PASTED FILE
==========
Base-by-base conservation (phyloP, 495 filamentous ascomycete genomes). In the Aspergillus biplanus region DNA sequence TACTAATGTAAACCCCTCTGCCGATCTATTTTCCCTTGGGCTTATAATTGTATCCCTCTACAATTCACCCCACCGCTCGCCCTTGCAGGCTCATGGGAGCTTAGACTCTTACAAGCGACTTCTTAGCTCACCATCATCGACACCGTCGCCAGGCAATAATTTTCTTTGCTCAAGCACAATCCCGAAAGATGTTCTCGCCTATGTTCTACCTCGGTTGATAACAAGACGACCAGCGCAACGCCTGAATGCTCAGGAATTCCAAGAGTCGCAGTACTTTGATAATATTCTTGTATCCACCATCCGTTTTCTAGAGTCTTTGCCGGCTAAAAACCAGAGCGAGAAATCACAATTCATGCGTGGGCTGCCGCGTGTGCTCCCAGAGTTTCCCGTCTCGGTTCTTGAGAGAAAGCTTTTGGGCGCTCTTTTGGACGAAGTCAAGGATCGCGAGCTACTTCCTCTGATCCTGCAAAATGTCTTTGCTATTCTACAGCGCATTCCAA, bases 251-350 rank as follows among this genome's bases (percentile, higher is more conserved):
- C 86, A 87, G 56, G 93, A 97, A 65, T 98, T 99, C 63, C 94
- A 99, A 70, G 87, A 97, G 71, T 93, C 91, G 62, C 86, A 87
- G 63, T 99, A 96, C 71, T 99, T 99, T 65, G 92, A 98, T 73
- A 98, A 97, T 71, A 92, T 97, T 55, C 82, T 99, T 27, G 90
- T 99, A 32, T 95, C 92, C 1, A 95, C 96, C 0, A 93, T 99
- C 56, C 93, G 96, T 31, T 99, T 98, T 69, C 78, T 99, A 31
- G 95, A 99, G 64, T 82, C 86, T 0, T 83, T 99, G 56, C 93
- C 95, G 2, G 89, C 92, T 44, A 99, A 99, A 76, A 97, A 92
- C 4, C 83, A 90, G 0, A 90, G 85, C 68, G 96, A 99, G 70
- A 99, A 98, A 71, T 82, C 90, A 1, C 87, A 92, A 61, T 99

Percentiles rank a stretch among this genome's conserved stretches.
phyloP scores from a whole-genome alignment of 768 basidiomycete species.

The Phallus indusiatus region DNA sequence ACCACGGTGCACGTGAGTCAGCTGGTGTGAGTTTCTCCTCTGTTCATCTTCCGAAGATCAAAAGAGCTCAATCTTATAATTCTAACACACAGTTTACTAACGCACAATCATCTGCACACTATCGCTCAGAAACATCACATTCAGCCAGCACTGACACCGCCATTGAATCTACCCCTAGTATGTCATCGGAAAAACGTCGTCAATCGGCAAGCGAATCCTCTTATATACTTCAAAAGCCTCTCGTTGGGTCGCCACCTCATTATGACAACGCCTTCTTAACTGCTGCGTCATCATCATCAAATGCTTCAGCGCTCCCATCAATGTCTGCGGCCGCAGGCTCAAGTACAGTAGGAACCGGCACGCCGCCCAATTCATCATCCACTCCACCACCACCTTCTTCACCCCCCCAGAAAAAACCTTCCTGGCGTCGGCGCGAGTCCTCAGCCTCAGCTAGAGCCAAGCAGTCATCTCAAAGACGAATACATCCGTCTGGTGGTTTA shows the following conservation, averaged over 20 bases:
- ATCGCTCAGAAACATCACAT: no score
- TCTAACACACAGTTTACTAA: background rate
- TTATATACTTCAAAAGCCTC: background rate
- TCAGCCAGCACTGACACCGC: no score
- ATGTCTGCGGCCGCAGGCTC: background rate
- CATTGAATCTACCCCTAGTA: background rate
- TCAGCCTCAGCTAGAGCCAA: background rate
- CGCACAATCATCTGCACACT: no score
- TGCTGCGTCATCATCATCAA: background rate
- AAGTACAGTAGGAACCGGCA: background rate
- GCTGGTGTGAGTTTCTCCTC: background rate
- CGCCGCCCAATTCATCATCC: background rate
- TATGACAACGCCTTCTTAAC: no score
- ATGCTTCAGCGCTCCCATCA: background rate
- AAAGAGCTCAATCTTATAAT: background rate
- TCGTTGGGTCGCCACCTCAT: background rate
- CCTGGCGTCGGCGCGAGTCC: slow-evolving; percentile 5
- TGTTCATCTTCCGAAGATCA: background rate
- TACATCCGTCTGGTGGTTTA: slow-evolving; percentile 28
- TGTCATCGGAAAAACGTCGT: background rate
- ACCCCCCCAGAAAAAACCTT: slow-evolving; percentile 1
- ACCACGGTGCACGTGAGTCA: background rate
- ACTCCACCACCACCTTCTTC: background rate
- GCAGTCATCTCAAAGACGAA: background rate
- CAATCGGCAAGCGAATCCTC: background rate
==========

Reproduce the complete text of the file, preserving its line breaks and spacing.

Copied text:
Base-by-base conservation (phyloP, 495 filamentous ascomycete genomes). In the Aspergillus biplanus region DNA sequence TACTAATGTAAACCCCTCTGCCGATCTATTTTCCCTTGGGCTTATAATTGTATCCCTCTACAATTCACCCCACCGCTCGCCCTTGCAGGCTCATGGGAGCTTAGACTCTTACAAGCGACTTCTTAGCTCACCATCATCGACACCGTCGCCAGGCAATAATTTTCTTTGCTCAAGCACAATCCCGAAAGATGTTCTCGCCTATGTTCTACCTCGGTTGATAACAAGACGACCAGCGCAACGCCTGAATGCTCAGGAATTCCAAGAGTCGCAGTACTTTGATAATATTCTTGTATCCACCATCCGTTTTCTAGAGTCTTTGCCGGCTAAAAACCAGAGCGAGAAATCACAATTCATGCGTGGGCTGCCGCGTGTGCTCCCAGAGTTTCCCGTCTCGGTTCTTGAGAGAAAGCTTTTGGGCGCTCTTTTGGACGAAGTCAAGGATCGCGAGCTACTTCCTCTGATCCTGCAAAATGTCTTTGCTATTCTACAGCGCATTCCAA, bases 251-350 rank as follows among this genome's bases (percentile, higher is more conserved):
- C 86, A 87, G 56, G 93, A 97, A 65, T 98, T 99, C 63, C 94
- A 99, A 70, G 87, A 97, G 71, T 93, C 91, G 62, C 86, A 87
- G 63, T 99, A 96, C 71, T 99, T 99, T 65, G 92, A 98, T 73
- A 98, A 97, T 71, A 92, T 97, T 55, C 82, T 99, T 27, G 90
- T 99, A 32, T 95, C 92, C 1, A 95, C 96, C 0, A 93, T 99
- C 56, C 93, G 96, T 31, T 99, T 98, T 69, C 78, T 99, A 31
- G 95, A 99, G 64, T 82, C 86, T 0, T 83, T 99, G 56, C 93
- C 95, G 2, G 89, C 92, T 44, A 99, A 99, A 76, A 97, A 92
- C 4, C 83, A 90, G 0, A 90, G 85, C 68, G 96, A 99, G 70
- A 99, A 98, A 71, T 82, C 90, A 1, C 87, A 92, A 61, T 99

Percentiles rank a stretch among this genome's conserved stretches.
phyloP scores from a whole-genome alignment of 768 basidiomycete species.

The Phallus indusiatus region DNA sequence ACCACGGTGCACGTGAGTCAGCTGGTGTGAGTTTCTCCTCTGTTCATCTTCCGAAGATCAAAAGAGCTCAATCTTATAATTCTAACACACAGTTTACTAACGCACAATCATCTGCACACTATCGCTCAGAAACATCACATTCAGCCAGCACTGACACCGCCATTGAATCTACCCCTAGTATGTCATCGGAAAAACGTCGTCAATCGGCAAGCGAATCCTCTTATATACTTCAAAAGCCTCTCGTTGGGTCGCCACCTCATTATGACAACGCCTTCTTAACTGCTGCGTCATCATCATCAAATGCTTCAGCGCTCCCATCAATGTCTGCGGCCGCAGGCTCAAGTACAGTAGGAACCGGCACGCCGCCCAATTCATCATCCACTCCACCACCACCTTCTTCACCCCCCCAGAAAAAACCTTCCTGGCGTCGGCGCGAGTCCTCAGCCTCAGCTAGAGCCAAGCAGTCATCTCAAAGACGAATACATCCGTCTGGTGGTTTA shows the following conservation, averaged over 20 bases:
- ATCGCTCAGAAACATCACAT: no score
- TCTAACACACAGTTTACTAA: background rate
- TTATATACTTCAAAAGCCTC: background rate
- TCAGCCAGCACTGACACCGC: no score
- ATGTCTGCGGCCGCAGGCTC: background rate
- CATTGAATCTACCCCTAGTA: background rate
- TCAGCCTCAGCTAGAGCCAA: background rate
- CGCACAATCATCTGCACACT: no score
- TGCTGCGTCATCATCATCAA: background rate
- AAGTACAGTAGGAACCGGCA: background rate
- GCTGGTGTGAGTTTCTCCTC: background rate
- CGCCGCCCAATTCATCATCC: background rate
- TATGACAACGCCTTCTTAAC: no score
- ATGCTTCAGCGCTCCCATCA: background rate
- AAAGAGCTCAATCTTATAAT: background rate
- TCGTTGGGTCGCCACCTCAT: background rate
- CCTGGCGTCGGCGCGAGTCC: slow-evolving; percentile 5
- TGTTCATCTTCCGAAGATCA: background rate
- TACATCCGTCTGGTGGTTTA: slow-evolving; percentile 28
- TGTCATCGGAAAAACGTCGT: background rate
- ACCCCCCCAGAAAAAACCTT: slow-evolving; percentile 1
- ACCACGGTGCACGTGAGTCA: background rate
- ACTCCACCACCACCTTCTTC: background rate
- GCAGTCATCTCAAAGACGAA: background rate
- CAATCGGCAAGCGAATCCTC: background rate